When last we read Theresa Schwegel, she was four fine novels into a successful career.
The first book, "Officer Down" (2005) won the prestigious Edgar Award for Best First Novel by an American Author. That was followed by "Probable Cause" (2007), "Person of Interest" (2007) and "Last Known Address" (2009). In the midst of all this writing, she moved back to her hometown of Chicago from Los Angeles and received 2008's 21st Century Award, presented at the Chicago Public Library Foundation's Carl Sandburg Literary Awards gala.
Schwegel — always skilled with dialogue, plotting and pace — began writing novels when studying for a master's degree in film/screenwriting and was advised by a teacher to rewrite her thesis screenplay as a novel, which became "Officer Down." In her latest novel, "The Good Boy," she exercises greater ambition and more emotional depth than any to be found in her previous books, all of which fit snugly under the "crime" umbrella.
Make no mistake: There are any number of crimes, very bad guys and girls, gangs and drugs and guns in this book, but it is not so easily categorized. That is because it is also a family drama, a boy-and-his-dog tale, and a tense and moving novel with Chicago firmly and colorfully as the backdrop.
That is where we find the Murphy family.
There is Pete, a cop working K-9 duty with his dog, Butch, operating under the shadow of a lawsuit and months of press coverage about his relationship with a female judge he was assigned to guard; wife Sarah, dealing with the change in the family fortunes and the death of her brother; daughter McKenna, starting to explore her teenage years with abandon and keeping company with some unsavory friends; and 11-year-old Joel, a bright boy all but ignored by his family and left to creative cops-and-robbers game with his friend Molly and with Butch, when the dog's home.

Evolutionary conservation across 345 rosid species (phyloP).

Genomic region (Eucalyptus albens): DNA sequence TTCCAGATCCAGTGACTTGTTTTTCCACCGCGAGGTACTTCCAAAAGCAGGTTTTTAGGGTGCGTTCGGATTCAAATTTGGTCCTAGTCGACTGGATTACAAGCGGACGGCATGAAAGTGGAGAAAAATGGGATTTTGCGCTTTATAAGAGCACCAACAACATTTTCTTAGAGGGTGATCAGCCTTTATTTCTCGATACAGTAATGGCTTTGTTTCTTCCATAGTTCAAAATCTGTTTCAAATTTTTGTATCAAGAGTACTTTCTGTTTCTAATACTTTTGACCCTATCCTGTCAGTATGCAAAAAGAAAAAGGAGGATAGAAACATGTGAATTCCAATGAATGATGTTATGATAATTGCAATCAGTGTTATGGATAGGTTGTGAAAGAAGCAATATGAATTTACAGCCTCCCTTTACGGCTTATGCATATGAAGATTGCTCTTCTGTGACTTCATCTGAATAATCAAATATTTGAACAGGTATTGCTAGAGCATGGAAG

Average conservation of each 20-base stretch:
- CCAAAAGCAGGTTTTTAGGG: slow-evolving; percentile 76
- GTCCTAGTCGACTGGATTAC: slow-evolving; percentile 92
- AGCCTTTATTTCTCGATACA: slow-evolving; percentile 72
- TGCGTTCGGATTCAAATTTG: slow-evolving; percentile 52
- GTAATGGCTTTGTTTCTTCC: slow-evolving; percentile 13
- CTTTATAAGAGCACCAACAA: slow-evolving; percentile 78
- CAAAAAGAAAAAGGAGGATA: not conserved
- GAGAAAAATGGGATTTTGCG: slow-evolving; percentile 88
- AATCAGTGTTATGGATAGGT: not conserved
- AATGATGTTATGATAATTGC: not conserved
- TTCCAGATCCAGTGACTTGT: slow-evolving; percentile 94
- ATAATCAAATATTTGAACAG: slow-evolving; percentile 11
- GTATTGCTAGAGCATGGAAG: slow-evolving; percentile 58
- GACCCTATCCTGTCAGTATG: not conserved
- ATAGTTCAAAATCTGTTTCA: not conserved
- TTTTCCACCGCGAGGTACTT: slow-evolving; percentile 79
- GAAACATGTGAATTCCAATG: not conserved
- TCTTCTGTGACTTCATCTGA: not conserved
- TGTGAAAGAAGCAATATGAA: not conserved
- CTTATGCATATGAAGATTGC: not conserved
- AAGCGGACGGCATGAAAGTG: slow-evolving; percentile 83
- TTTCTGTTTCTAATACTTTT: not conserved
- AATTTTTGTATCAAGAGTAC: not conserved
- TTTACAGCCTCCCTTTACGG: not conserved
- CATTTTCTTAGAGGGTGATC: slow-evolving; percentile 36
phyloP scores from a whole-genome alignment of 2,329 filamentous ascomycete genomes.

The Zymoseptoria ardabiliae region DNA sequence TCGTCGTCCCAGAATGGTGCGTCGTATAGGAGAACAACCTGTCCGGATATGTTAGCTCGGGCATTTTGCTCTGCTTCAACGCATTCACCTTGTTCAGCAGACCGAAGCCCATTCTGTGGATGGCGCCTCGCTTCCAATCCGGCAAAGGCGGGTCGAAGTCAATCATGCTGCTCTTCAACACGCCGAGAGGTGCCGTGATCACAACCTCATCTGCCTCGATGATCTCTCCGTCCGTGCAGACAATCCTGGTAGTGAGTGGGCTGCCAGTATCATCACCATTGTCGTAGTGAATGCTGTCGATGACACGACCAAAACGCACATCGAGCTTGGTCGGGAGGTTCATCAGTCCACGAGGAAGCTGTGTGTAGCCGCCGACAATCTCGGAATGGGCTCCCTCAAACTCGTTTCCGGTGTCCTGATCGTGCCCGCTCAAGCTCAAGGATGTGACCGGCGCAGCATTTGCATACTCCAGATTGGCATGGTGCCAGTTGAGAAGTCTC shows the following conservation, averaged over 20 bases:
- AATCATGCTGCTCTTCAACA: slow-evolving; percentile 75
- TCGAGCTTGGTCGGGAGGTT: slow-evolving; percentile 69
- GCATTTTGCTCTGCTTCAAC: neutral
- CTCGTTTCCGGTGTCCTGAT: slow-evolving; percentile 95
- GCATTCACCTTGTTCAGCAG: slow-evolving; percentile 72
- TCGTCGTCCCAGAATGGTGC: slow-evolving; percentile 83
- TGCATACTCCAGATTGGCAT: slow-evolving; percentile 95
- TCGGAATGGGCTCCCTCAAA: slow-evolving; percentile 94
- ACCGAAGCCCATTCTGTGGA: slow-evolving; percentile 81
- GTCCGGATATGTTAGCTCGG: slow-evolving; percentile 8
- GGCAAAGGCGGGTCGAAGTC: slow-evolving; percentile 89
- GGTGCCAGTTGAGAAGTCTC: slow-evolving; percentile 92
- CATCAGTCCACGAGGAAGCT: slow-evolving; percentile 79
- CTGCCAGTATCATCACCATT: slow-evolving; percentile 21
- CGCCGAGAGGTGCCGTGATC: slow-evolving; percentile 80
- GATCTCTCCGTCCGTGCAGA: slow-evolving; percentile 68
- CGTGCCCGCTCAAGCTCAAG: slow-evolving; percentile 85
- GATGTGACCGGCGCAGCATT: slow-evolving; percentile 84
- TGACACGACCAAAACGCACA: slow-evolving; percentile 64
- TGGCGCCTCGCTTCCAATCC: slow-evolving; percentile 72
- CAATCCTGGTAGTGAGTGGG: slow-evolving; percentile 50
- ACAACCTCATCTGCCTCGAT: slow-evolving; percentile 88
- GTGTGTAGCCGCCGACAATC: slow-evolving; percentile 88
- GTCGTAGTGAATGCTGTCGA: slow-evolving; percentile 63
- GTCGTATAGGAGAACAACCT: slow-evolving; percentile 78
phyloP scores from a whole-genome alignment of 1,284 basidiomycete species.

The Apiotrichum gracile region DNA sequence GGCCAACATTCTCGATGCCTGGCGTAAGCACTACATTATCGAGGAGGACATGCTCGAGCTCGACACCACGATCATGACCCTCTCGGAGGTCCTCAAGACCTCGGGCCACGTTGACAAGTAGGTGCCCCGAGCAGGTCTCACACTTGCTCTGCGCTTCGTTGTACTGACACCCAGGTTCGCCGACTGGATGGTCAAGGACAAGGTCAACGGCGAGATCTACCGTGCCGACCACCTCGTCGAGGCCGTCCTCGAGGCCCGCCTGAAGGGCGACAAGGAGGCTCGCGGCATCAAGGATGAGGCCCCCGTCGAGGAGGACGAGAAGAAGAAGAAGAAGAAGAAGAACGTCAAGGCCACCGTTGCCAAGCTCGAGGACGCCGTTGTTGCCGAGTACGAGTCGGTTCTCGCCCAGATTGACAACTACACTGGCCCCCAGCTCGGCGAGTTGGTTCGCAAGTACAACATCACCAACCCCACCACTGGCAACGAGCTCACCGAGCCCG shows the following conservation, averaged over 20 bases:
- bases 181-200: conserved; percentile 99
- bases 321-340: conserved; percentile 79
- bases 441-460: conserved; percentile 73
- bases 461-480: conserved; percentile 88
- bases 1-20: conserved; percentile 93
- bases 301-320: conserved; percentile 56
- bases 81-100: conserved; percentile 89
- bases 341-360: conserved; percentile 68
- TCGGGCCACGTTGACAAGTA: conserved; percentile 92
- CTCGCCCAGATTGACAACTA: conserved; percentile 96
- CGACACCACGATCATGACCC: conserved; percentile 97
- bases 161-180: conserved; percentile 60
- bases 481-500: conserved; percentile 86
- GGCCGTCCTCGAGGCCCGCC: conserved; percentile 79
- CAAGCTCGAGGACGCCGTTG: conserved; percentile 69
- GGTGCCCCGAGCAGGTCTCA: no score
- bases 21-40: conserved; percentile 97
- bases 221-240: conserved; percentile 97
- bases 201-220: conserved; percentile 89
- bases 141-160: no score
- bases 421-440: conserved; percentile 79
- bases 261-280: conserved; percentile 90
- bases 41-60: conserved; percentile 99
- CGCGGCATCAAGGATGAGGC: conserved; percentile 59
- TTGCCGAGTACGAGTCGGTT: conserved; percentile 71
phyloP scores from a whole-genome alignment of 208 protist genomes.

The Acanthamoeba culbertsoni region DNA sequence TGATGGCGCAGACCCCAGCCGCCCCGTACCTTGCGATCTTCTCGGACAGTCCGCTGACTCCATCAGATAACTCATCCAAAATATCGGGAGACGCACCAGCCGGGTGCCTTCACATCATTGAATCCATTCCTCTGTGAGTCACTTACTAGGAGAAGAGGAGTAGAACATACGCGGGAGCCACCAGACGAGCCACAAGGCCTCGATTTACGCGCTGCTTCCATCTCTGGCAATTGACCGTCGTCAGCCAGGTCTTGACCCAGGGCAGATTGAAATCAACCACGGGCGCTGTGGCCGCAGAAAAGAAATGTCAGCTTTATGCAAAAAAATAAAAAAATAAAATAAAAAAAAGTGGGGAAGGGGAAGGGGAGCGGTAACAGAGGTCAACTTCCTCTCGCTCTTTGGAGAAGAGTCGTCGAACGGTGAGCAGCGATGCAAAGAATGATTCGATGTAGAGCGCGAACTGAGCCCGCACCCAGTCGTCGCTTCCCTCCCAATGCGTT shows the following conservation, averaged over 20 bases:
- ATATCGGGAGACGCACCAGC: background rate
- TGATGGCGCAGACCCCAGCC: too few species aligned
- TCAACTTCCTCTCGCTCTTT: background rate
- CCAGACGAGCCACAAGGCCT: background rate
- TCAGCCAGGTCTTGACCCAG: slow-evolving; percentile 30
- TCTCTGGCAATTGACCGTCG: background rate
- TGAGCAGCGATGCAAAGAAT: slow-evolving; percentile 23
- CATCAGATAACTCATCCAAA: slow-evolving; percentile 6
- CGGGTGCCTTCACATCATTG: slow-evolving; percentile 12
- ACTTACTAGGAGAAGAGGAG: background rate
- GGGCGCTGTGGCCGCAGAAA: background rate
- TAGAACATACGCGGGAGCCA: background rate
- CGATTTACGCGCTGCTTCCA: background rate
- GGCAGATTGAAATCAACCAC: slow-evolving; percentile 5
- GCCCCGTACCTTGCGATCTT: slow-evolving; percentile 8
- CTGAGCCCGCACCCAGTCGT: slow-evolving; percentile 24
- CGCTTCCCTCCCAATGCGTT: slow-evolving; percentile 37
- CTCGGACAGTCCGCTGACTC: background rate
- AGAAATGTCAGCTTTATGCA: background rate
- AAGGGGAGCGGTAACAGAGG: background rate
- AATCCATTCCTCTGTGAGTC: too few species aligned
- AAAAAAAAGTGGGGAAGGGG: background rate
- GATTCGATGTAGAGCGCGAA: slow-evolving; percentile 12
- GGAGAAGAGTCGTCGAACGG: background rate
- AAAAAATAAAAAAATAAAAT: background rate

Pete finds himself in another jam that only gets worse after Joel and Butch interrupt a party where McKenna is cavorting with some gangbangers. Shots are fired, threats made, and Joel and Butch flee. Unable to go home for fear of leading gun toters to the family, the pair embark on an inner city odyssey that gives the book its suspenseful spine. With a not-always-helpful map and just a couple of bucks, they traverse the not-always-kind city, trying to make their way to the only person Joel believes can help: that aforementioned judge.
Pete is on their trail, too, and eventually fellow cops get in the game.
It makes for an exciting trip, one in which Joel displays courage and resourcefulness that belie his age and any of the troubles his parents may have imagined him to have.
He's a great kid, and Butch, though obviously not talking, is as brave and heroic as any of the canine characters in Jack London. (It is no coincidence that Joel totes a copy of "White Fang" in his backpack).
It would be unfair to detail how things work out, where the trip finally leads. But I can give you this: "As Joel watches his dad, the awareness he felt before takes him over entirely and he can see everything all at once right here, ground level: forget Tomorrowland. Forget made-up stories. This is what a hero looks like."
This is one "made-up" story you will not soon forget. And you will have grown so close to its characters, including Butch, that you will wonder and worry about where life will take them.
It was Leo Tolstoy who wrote, in the famous first sentence of "Anna Karenina," "Happy families are all alike; every unhappy family is unhappy in its own way."
Schwegel gets that and tells this one family's story in all its complexities and uncertainties.
Rick Kogan is a Tribune senior writer and columnist.
"The Good Boy"